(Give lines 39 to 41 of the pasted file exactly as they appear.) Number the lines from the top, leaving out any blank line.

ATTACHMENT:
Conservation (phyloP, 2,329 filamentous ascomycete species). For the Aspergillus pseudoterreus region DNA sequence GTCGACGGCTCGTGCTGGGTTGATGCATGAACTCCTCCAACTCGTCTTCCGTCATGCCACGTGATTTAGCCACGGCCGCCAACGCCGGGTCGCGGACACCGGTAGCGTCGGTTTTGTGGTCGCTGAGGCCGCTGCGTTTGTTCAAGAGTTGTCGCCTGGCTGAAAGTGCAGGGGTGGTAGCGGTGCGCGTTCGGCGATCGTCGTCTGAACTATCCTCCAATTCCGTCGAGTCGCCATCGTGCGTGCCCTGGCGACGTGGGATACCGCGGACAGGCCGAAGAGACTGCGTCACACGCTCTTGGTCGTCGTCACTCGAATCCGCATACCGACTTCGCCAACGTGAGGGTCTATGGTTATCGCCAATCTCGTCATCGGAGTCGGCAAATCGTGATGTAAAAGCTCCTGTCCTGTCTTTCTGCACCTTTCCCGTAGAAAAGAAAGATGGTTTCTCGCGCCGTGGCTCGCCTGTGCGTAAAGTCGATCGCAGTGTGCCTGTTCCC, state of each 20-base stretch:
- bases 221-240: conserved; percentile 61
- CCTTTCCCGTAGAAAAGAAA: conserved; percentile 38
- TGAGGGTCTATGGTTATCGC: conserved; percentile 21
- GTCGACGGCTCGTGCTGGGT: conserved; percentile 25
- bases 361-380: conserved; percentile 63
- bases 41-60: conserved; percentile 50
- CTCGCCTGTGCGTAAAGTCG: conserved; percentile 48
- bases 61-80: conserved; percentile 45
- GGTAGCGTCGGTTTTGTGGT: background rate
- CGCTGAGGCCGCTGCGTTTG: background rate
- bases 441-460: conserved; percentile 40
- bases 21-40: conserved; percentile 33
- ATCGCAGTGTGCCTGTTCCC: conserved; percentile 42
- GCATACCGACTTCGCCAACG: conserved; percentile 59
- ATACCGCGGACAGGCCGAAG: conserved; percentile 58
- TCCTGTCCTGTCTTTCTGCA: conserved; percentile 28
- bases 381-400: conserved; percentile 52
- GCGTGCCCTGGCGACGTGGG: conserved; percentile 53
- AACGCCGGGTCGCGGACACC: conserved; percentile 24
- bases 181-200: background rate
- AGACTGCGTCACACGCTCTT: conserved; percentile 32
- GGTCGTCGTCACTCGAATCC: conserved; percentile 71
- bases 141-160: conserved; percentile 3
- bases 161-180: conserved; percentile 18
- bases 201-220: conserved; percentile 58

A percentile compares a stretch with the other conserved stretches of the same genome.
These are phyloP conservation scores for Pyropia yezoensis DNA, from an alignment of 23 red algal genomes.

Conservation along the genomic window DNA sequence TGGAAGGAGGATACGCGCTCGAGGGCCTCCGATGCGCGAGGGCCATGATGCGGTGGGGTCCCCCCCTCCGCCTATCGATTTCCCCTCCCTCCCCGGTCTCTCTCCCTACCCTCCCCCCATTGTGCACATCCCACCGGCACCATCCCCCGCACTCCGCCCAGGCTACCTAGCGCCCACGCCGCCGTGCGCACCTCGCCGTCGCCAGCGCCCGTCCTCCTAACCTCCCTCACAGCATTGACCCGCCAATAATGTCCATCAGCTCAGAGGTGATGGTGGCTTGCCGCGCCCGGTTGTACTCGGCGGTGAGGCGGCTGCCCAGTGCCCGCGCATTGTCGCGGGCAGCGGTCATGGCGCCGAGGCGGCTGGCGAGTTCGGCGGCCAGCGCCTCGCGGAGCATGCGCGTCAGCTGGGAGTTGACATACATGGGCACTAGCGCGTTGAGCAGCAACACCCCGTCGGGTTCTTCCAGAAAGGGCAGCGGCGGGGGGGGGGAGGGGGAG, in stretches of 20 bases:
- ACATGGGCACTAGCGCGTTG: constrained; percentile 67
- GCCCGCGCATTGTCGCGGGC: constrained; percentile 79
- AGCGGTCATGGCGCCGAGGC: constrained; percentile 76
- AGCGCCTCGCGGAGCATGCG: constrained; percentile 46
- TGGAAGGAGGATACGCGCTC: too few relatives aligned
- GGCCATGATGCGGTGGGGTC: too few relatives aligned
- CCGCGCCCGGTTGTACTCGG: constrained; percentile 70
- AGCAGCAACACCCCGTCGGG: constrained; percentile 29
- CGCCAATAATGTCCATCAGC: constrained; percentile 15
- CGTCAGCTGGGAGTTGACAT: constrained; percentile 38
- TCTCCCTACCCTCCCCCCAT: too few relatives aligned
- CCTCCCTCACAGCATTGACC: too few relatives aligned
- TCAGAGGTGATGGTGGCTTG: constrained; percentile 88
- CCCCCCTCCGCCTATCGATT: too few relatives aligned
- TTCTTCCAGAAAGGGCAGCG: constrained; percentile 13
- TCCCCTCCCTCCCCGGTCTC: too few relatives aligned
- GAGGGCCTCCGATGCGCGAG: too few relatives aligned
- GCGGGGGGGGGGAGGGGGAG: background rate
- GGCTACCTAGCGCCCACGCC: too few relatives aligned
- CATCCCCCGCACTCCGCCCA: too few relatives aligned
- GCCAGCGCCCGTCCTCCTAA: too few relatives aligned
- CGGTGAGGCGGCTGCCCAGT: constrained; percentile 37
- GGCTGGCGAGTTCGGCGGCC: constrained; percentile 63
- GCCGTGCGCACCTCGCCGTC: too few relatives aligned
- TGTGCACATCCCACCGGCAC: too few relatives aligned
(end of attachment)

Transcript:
- CGTCAGCTGGGAGTTGACAT: constrained; percentile 38
- TCTCCCTACCCTCCCCCCAT: too few relatives aligned
- CCTCCCTCACAGCATTGACC: too few relatives aligned